What is the role of surgery in the treatment of malignant spinal cord compression?
The role for surgery has long been controversial in malignant spinal cord compression from metastatic prostate cancer. It is acknowledged that the outcomes with radiotherapy alone are suboptimal, especially if patients are non-ambulatory or paraplegic at presentation. However, clinicians had concerns subjecting patients who are often unwell with a poor median survival to the rigors of surgery for a non-quantifiable degree of benefit. Also, it was not known whether surgery should consist of a decompression laminectomy alone (to relieve pressure on the spinal cord) or the more aggressive circumferential decompression laminectomy where the entire affected vertebrae is removed. Decompressive laminectomy should be considered when radiotherapy cannot be given due to previous treatment or progression during or shortly after radiotherapy.
There are only two randomised trials comparing surgery with radiotherapy versus radiotherapy alone.The Patchell study of 101 patients (16% with prostate cancer) compared radiotherapy alone with direct circumferential decompression (with spinal stabilisation if spinal instability present) followed by radiotherapy.
The Patchell study demonstrated a clinically significant improvement with the addition of aggressive surgery to radiation only and was stopped early as it met pre-set termination criteria. For ambulatory patients at presentation, 94% versus 74% were walking post-treatment in the surgery and radiotherapy arms respectively. For non-ambulatory patients, the rates were 62% versus 19%. There was a median survival improvement of 126 versus 100 days (p=0.03) and a significant improvement in pain levels as judged by median mean daily morphine doses (p=0.002) with surgery.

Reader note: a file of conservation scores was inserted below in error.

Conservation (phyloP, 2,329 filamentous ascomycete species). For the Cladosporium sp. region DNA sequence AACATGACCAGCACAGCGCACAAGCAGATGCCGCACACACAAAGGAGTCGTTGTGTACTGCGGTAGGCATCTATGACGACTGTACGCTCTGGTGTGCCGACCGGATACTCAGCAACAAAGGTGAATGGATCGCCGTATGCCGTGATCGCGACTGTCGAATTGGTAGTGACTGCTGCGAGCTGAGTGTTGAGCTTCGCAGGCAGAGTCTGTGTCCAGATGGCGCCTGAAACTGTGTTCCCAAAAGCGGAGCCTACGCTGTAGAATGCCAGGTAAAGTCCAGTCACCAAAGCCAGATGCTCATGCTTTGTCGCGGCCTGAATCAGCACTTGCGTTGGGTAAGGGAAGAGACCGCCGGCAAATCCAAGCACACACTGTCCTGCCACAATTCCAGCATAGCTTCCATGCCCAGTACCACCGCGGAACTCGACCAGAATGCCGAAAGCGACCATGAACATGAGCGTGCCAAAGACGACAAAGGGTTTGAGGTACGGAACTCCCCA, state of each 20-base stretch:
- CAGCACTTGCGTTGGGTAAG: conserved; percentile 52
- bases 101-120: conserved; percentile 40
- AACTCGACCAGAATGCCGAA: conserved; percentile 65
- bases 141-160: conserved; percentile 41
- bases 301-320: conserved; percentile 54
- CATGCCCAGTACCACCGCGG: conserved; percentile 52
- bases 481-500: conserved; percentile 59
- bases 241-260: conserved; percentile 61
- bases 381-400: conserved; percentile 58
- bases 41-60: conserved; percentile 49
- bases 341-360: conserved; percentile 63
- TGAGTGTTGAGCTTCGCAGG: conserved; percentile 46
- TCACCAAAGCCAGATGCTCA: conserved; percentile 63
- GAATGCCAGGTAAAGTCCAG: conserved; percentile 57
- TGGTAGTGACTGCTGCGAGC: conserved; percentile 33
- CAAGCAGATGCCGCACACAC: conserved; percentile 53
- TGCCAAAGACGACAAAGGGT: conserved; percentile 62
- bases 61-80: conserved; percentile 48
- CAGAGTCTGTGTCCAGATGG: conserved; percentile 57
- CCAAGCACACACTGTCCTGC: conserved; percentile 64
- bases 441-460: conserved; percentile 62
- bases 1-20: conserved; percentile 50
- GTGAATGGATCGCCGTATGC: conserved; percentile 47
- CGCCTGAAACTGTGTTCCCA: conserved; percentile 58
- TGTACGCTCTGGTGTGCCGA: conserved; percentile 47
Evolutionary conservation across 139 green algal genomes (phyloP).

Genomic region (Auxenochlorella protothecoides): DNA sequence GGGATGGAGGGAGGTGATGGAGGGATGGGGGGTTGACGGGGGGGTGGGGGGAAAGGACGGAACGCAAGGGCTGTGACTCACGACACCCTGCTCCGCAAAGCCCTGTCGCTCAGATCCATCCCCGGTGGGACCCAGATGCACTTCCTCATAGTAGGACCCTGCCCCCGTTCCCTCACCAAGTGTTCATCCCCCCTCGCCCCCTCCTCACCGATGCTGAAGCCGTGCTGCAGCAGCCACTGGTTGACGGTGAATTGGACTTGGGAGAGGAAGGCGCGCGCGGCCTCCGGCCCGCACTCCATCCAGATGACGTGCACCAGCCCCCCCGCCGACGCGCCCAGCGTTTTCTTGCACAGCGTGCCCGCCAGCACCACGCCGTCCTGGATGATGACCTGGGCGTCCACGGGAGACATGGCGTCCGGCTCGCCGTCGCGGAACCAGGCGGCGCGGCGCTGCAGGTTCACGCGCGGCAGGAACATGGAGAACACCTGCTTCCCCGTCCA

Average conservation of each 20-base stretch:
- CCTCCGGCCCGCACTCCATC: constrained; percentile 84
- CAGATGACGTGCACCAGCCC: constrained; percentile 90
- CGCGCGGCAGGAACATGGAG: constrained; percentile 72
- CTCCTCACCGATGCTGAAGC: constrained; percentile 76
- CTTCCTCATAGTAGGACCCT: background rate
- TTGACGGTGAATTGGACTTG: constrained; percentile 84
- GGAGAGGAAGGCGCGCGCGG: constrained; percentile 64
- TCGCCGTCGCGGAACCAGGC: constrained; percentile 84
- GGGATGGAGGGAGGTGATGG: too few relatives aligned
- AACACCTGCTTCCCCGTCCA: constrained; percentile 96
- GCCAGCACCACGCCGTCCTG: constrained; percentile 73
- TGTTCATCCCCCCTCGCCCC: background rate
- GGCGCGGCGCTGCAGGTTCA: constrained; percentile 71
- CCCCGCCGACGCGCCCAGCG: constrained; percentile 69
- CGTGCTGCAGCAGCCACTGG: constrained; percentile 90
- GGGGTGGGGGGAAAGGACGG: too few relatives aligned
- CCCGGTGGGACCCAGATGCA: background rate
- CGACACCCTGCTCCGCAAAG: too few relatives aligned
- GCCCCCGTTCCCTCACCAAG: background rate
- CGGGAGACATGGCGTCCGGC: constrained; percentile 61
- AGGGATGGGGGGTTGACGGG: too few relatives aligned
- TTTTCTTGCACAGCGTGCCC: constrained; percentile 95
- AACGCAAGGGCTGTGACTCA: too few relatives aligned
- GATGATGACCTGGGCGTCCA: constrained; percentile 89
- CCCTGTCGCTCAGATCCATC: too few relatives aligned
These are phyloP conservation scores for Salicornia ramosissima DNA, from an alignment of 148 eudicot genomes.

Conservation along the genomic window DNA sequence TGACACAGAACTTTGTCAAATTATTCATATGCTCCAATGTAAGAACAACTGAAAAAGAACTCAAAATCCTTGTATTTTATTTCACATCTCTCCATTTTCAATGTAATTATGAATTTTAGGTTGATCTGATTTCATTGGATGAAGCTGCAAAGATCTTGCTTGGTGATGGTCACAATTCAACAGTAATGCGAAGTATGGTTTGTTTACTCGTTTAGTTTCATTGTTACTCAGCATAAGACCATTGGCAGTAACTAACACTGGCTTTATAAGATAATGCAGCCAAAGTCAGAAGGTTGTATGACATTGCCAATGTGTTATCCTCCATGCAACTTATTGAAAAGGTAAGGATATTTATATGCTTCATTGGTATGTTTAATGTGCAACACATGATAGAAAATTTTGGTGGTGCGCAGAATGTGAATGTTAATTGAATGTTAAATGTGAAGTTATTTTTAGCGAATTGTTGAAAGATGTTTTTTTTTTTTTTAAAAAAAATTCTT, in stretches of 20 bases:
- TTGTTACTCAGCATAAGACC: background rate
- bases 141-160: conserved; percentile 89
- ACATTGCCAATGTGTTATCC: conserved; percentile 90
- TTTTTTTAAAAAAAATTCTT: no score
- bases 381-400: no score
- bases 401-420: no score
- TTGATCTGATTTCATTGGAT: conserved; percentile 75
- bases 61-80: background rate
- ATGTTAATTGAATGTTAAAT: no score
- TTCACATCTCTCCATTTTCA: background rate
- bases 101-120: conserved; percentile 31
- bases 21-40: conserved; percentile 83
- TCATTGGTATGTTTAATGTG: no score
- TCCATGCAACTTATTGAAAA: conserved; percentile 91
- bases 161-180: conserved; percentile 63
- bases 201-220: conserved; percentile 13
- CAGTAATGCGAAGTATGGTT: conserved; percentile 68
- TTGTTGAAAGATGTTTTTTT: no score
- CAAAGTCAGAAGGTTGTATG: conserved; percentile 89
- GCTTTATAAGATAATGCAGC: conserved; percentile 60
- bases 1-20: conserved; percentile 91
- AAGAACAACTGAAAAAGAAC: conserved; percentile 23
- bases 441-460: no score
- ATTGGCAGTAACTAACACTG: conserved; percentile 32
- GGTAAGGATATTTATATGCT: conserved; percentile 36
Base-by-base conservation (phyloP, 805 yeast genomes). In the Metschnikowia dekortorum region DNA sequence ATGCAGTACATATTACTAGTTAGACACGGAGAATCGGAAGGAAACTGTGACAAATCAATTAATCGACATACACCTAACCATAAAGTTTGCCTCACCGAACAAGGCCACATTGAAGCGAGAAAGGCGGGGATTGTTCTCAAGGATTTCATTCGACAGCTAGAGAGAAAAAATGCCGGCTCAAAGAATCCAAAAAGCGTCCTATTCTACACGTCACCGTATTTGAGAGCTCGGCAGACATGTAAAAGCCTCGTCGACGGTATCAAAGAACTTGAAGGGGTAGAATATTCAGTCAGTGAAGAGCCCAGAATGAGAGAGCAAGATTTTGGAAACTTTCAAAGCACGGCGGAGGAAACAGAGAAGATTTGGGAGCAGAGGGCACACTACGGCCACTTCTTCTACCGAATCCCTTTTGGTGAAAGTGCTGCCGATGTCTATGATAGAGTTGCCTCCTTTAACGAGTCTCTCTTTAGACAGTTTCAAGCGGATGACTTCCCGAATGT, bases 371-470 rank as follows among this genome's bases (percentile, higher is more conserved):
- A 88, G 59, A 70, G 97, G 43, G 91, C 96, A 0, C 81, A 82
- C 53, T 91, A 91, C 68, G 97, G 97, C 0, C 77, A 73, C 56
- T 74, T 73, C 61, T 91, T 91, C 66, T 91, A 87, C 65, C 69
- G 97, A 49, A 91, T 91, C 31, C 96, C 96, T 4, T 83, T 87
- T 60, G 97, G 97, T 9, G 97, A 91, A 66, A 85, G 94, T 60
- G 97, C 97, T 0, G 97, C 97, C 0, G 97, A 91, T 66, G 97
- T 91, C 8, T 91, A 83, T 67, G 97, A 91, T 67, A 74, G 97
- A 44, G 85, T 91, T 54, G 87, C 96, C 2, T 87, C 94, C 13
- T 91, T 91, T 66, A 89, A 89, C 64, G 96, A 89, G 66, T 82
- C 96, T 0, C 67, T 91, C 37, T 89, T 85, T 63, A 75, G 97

Patients have to be carefully selected for the aggressive approach outlined in the Patchell study. They need to be fit for aggressive surgery, have a life expectancy of more than three months, have a single site of cord compression, have neurologic symptoms present, and have surgery within 48 hours if paraplegic. To be considered for this approach, hospitals would need adequate neurosurgical services and appropriate supportive care. This is likely to be available only in major teaching hospitals. The role of aggressive surgery for early malignant spinal cord compression seen on imaging but not causing neurologic symptoms is unclear.
The Young study of 29 patients (14% had prostate cancer) compared radiotherapy alone with laminectomy plus radiotherapy. This underpowered study demonstrated no benefit in ambulation or bladder function with the addition of a decompression laminectomy to radiotherapy. The Young study differed from the Patchell study in having significantly less aggressive surgery.
Evidence summary and recommendations
|There is one randomised trial demonstrating a significant clinical benefit with the addition of aggressive surgery (direct circumferential decompression) to radiotherapy for appropriate patients with symptomatic malignant spinal cord compression||II|||
|The role of decompression laminectomy prior to radiotherapy is unknown, with one small trial demonstrating no benefit.||II|||
For highly selected patients with malignant spinal cord compression, vertebrectomy with
spinal stabilisation prior to radiotherapy should be considered. The role of decompression laminectomy prior to radiotherapy is unknown.
- Patchell RA, Tibbs PA, Regine WF, Payne R, Saris S, Kryscio RJ, et al. Direct decompressive surgical resection in the treatment of spinal cord compression caused by metastatic cancer: a randomised trial. Lancet ;366(9486):643-8 Abstract available at http://www.ncbi.nlm.nih.gov/pubmed/16112300.
- Young RF, Post EM, King GA. Treatment of spinal epidural metastases. Randomized prospective comparison of laminectomy and radiotherapy. J Neurosurg 1980 Dec;53(6):741-8 Abstract available at http://www.ncbi.nlm.nih.gov/pubmed/7441333.